Medical conditions like infertility can be found in both men and women, and both can be affected almost equally. Common causes of infertility for men can include declining sperm counts, testicular abnormalities, and decreased reach of climax. The most common conditions in women are tubal blockage, endometriosis, PCOS and advanced maternal age which affects egg quality/quantity.

How common is infertility?

Infertility currently affects about 6.1 million American couples (approximately 10% of American couples of childbearing age). About 25% of the 6.1 million infertile couples have multiple causes of infertility.

How long should a couple try to conceive before going to the doctor?

If you are a female and 35 years old or younger, it’s recommended to try for one year before considering scheduling a meeting. If you are 35 or older, six months of trying is considered the recommended amount to try before scheduling a meeting. This recommendation is in accordance with the American Society of Reproductive Medicine guidelines.

Can you find out earlier if you have fertility issues?

You always have the option to complete an examination at anytime to determine if you or your partner has fertility issues. At-home fertility testing is also available for both men and women.

The IVF Center – Why Fertility CARE is Unique

Dr. Trolice and the team supporting Breast Cancer Awareness month.

Dr. Trolice and the team supporting Breast Cancer Awareness month.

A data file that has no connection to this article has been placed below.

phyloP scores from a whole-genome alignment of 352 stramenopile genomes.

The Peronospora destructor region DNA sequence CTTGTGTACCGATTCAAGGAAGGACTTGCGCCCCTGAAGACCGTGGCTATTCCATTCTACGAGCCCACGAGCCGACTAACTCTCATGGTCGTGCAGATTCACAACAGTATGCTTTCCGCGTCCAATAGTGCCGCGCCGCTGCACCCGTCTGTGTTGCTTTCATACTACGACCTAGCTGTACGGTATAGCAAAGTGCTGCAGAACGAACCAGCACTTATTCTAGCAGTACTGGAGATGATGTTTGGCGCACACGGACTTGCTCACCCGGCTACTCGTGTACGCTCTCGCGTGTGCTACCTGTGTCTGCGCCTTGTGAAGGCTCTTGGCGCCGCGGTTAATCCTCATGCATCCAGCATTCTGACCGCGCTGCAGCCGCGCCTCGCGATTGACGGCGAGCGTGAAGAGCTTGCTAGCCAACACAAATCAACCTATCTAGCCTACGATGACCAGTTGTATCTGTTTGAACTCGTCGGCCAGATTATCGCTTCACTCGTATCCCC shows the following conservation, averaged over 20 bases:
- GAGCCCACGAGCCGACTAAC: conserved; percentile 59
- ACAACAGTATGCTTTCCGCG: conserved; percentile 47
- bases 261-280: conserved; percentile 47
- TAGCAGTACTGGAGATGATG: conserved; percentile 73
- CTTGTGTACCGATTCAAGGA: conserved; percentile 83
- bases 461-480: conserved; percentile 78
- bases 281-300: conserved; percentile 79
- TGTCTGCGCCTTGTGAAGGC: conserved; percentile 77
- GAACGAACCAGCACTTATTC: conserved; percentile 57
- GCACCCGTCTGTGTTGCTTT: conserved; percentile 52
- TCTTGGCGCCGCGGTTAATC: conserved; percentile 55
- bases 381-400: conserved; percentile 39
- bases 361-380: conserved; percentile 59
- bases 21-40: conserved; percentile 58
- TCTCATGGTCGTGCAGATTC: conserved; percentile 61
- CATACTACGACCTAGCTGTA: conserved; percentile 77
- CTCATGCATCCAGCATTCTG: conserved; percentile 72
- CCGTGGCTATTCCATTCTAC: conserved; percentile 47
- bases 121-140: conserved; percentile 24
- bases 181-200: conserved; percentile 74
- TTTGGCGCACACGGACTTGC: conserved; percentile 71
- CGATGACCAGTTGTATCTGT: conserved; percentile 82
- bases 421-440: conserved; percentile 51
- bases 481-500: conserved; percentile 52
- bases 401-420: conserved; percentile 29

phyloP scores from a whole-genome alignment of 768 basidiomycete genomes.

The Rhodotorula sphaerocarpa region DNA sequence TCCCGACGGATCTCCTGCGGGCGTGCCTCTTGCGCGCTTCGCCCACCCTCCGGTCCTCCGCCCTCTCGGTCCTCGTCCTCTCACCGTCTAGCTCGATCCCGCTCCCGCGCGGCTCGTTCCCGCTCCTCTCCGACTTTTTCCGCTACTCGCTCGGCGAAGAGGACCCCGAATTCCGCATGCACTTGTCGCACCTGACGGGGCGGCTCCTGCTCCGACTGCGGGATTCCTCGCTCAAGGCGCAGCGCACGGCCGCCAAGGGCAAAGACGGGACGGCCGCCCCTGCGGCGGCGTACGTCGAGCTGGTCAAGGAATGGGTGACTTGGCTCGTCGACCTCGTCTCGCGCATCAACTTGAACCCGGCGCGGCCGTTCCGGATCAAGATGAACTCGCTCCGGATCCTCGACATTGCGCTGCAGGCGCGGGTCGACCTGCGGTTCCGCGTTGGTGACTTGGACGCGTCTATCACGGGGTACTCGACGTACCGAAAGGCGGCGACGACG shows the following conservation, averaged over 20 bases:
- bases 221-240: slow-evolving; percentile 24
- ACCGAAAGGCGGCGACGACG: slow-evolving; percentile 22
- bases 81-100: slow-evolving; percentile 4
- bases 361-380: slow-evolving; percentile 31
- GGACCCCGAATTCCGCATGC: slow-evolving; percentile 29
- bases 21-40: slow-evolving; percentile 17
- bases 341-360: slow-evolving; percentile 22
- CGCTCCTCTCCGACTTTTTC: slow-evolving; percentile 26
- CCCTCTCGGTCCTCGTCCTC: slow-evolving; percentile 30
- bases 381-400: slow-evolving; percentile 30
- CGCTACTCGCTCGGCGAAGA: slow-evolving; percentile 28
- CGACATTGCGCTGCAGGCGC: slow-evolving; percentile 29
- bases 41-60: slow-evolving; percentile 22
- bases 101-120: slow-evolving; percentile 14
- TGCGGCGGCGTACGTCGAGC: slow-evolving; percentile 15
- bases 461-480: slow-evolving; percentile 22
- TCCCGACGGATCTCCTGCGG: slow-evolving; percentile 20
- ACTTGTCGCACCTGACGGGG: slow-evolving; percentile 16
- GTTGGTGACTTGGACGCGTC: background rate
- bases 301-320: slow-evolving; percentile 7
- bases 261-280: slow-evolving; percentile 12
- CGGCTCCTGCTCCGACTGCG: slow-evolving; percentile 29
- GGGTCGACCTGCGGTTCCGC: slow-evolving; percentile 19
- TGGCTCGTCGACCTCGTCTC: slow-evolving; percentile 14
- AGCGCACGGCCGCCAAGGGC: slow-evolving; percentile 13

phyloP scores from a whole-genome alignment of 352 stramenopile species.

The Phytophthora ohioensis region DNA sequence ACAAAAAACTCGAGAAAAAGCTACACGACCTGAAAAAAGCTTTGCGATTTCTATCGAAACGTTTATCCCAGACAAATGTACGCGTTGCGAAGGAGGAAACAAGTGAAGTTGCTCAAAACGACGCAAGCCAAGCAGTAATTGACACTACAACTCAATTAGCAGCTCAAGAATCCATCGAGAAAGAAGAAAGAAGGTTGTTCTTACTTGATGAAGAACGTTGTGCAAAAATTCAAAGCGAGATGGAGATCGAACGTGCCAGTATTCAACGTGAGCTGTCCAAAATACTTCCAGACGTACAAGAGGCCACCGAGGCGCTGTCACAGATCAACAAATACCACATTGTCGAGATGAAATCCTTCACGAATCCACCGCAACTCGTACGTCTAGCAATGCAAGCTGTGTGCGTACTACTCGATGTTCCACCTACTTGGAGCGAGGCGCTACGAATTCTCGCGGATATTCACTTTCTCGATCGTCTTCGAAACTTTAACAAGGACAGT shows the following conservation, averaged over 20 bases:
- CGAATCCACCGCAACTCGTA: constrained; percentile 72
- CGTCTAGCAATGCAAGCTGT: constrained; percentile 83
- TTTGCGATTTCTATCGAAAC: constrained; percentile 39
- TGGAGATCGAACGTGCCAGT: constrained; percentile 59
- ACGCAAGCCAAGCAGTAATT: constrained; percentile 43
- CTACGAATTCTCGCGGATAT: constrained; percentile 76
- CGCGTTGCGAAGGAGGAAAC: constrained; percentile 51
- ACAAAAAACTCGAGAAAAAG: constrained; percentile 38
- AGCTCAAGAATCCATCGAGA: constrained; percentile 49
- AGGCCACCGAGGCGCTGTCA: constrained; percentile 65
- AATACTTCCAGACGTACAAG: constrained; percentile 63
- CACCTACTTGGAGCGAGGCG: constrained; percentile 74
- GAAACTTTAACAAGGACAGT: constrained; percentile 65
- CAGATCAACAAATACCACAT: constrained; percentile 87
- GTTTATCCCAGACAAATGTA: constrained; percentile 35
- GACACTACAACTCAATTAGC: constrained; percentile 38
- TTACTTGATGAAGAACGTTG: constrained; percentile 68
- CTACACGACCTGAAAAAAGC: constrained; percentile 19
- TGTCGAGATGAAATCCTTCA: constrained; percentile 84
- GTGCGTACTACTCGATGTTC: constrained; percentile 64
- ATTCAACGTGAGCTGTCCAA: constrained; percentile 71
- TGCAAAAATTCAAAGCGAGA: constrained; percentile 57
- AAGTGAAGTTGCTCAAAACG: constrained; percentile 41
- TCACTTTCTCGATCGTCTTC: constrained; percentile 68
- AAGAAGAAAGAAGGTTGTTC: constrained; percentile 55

At Fertility CARE we recognize the process of IVF can at times be overwhelming.

To address this issue, we have an IVF Nurse available 24/7 to answer questions, guide you through the process, and provide emotional support. We also offer a Reproductive Health Psychologist to help couples develop their best coping strategies along their journey.

Success of the IVF Program at Fertility CARE is due to our scientific and technological excellence coupled with our compassionate and highly personalized approach to patient care.

Fertility CARE is committed to each couple’s success by providing individualized and supportive care along the way. We consider each couple part of our family as we attempt to help them create their own.

What our Patients are Saying

“They’re the reason I’m a mom to a very healthy 5 year old boy! The nursing staff was amazing and made a difficult process easier.”

Fertility CARE Patient, Facebook Review

“I had a great experience with Dr. Trolice and his staff, they were always friendly and helpful. I felt comfortable asking any question and really appreciated Dr. Trolice’s willingness to allow my husband and I to be so involved in forming our treatment plan.”

Fertility CARE Patient, RateMds.com Review

“We can’t thank Fertility CARE and Dr. Trolice enough for their compassion and expertise. Their concern during every step of our journey was invaluable. We have gone to other fertility doctors before Dr. Trolice and keep kicking ourselves for not going to Dr. Trolice first!”

Fertility CARE Patient, Vitals.com Review